Through the Gray: Depression and Anxiety in a Butch Body

Here’s to every sunken couch in every wood-paneled office

Where you sit staring at a face paid handsomely to care about you

Counting down 50 minutes in your head

50 minutes to fill with all the thoughts you avoid during the week’s other 10,080 minutes

50 minutes to force a smile and a nod and a “Yes, maybe this did all start with my parents”

Here’s to every morning you’ve found yourself staring at the subway tracks

Laid out stark as an exclamation point before a barreling train

And you think how easy it would be, it would be so easy

So easy

Here’s to every visit home when you’ve wanted to claw the faces off a family picture

Taken a lifetime ago, before you existed as yourself

Before the death of the “normal” daughter your parents always wanted, who never actually lived at all

Here’s to every waiter that mistakenly calls you “Sir”

As your own mother can’t stand to look at you over her filet mignon

Here’s to every time you hid in a women’s room stall

Waiting for the last person to leave

So you can slip out without scaring anyone today

Here’s to every late night you caught a stranger staring at you on the train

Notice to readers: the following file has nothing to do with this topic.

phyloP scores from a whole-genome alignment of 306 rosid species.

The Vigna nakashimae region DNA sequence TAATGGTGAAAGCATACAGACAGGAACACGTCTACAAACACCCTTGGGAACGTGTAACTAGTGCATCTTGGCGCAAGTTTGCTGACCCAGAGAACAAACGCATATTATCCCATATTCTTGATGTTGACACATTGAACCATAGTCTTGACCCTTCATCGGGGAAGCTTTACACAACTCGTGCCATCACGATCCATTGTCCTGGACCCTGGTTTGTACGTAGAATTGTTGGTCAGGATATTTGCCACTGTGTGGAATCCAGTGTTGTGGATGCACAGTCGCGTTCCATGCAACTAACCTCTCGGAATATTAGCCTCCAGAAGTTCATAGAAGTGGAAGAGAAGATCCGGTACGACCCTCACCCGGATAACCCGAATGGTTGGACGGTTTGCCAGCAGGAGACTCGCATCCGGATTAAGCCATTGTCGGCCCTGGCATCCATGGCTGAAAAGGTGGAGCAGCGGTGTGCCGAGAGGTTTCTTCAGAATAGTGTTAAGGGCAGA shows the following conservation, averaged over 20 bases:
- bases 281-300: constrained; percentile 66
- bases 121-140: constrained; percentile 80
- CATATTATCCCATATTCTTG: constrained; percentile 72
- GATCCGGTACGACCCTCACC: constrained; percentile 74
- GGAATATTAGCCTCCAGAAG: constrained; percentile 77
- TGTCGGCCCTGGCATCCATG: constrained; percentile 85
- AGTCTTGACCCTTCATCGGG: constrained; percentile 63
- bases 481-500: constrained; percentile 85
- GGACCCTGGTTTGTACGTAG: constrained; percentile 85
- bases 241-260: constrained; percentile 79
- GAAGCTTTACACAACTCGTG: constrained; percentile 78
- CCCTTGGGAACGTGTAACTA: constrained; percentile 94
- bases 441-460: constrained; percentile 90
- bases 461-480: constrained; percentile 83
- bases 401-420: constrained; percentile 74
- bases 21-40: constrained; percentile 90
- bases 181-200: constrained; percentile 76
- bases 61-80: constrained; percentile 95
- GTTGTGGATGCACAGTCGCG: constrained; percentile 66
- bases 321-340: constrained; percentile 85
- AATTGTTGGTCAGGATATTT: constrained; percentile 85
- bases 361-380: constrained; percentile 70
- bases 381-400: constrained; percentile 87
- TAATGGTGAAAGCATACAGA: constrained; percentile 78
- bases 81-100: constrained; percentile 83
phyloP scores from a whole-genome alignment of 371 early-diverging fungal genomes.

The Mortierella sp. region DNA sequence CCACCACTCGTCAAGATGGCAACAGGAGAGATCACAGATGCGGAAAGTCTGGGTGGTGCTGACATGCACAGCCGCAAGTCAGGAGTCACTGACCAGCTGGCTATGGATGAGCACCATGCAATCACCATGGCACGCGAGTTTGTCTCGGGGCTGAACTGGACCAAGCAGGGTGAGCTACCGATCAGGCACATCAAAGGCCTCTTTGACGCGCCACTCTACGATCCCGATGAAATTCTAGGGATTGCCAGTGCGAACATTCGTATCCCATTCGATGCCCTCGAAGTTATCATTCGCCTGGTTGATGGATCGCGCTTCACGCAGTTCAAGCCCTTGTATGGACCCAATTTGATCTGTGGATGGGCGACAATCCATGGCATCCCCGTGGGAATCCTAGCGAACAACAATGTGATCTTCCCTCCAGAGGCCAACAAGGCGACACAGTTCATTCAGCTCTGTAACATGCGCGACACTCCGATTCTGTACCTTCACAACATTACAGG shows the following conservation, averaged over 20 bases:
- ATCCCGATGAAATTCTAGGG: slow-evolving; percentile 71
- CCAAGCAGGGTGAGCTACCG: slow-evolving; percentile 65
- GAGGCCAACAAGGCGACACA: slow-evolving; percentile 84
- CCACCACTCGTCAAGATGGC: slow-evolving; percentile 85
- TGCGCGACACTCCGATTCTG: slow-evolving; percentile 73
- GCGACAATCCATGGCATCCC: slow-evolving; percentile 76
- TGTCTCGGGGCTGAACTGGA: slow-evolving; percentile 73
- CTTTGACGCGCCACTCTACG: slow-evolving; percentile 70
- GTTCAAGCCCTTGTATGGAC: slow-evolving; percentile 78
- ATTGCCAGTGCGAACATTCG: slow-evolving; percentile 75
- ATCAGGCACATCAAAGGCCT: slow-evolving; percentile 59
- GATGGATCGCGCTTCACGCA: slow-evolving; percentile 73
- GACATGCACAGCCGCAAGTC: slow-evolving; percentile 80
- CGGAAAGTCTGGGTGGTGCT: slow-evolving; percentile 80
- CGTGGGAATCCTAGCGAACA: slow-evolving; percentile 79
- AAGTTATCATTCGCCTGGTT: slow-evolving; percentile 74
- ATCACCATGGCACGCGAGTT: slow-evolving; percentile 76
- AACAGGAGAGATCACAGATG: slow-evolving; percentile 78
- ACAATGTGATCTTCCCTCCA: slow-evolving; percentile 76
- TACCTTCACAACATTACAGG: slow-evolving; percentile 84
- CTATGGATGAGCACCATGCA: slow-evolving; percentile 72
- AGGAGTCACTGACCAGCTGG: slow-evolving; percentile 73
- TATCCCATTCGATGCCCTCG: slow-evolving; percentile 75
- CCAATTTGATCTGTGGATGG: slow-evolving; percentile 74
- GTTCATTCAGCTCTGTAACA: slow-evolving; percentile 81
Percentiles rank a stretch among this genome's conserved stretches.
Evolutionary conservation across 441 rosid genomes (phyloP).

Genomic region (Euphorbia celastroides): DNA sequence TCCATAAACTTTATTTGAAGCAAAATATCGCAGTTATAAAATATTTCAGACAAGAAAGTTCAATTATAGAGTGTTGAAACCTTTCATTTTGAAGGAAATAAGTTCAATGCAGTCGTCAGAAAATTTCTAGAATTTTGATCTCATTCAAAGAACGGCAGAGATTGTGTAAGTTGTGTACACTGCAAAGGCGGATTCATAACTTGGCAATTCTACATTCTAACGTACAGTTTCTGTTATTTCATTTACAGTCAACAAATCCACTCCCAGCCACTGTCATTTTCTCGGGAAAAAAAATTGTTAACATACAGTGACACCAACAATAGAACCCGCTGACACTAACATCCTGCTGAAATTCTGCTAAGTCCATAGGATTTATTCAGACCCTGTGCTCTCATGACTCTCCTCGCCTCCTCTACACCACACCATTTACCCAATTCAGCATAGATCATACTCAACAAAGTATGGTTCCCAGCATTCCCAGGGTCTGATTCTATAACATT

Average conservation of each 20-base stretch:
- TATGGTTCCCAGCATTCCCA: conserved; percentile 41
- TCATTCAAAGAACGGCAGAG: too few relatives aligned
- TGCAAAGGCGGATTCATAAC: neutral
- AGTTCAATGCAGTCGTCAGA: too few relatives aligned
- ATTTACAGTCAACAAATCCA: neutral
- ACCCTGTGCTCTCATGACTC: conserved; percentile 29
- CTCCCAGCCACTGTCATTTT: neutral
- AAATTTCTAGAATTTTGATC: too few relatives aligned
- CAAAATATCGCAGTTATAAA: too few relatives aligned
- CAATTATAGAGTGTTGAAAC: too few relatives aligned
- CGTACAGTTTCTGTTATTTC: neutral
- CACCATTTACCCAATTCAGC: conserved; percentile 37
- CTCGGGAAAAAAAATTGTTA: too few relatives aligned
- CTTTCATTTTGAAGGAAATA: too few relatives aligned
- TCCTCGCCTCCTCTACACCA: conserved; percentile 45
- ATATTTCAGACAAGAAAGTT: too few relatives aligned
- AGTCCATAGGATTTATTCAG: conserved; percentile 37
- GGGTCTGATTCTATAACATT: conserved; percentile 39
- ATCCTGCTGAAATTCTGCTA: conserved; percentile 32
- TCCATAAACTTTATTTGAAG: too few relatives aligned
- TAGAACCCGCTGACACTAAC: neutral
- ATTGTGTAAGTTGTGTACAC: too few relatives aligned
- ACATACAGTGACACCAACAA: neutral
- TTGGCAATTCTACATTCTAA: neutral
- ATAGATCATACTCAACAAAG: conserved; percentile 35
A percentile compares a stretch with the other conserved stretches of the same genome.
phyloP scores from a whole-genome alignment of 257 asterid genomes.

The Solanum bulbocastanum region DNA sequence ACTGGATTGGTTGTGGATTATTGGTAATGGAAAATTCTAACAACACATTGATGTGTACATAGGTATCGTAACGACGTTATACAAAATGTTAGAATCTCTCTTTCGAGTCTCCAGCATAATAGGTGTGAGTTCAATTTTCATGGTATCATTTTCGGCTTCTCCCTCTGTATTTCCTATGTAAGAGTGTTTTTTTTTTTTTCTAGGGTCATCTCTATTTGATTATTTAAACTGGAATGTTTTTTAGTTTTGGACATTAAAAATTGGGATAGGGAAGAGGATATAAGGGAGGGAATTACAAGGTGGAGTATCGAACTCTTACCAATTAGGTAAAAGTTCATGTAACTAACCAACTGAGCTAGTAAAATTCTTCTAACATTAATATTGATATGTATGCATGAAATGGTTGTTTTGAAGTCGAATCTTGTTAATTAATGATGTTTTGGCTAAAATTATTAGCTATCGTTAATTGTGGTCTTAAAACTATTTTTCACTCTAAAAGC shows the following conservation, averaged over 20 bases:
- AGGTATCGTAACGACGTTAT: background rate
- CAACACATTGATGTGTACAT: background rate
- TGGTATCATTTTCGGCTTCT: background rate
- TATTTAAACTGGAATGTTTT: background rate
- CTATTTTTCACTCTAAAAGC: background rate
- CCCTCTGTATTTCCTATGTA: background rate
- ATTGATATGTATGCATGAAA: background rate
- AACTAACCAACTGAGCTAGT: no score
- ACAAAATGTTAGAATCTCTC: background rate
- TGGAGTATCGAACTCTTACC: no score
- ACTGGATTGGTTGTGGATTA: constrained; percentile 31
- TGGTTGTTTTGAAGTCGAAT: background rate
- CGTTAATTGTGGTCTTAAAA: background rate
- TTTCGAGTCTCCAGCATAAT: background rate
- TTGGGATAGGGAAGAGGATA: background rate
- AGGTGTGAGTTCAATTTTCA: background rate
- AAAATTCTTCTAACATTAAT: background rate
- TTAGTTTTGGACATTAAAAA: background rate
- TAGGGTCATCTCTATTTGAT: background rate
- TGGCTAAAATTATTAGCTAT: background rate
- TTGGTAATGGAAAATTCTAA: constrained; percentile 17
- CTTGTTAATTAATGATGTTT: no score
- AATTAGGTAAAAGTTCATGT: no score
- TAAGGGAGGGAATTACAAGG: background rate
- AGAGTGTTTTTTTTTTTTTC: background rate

His eyes a boiling cauldron of hate, confusion, and disgust

And when he gets off at your stop, you wonder if this is when it finally happens

And if it is, do you even know how to really fight

And if you don’t, will your mother bury you in your favorite suit or her favorite dress

Here’s to every pill bottle clutched like a life preserver

And every pale orange oval that will take the edge off existence

And make you feel a little less of everything

A little less sad, a little less worried, a little less scared, a little less lonely

But also a little less excited, a little less hopeful, a little less joyful, a little less horny, a little less awake, a little less present, a little less real

Here’s to everyone living with just a little less color in the world

Let’s find each other’s hands through the gray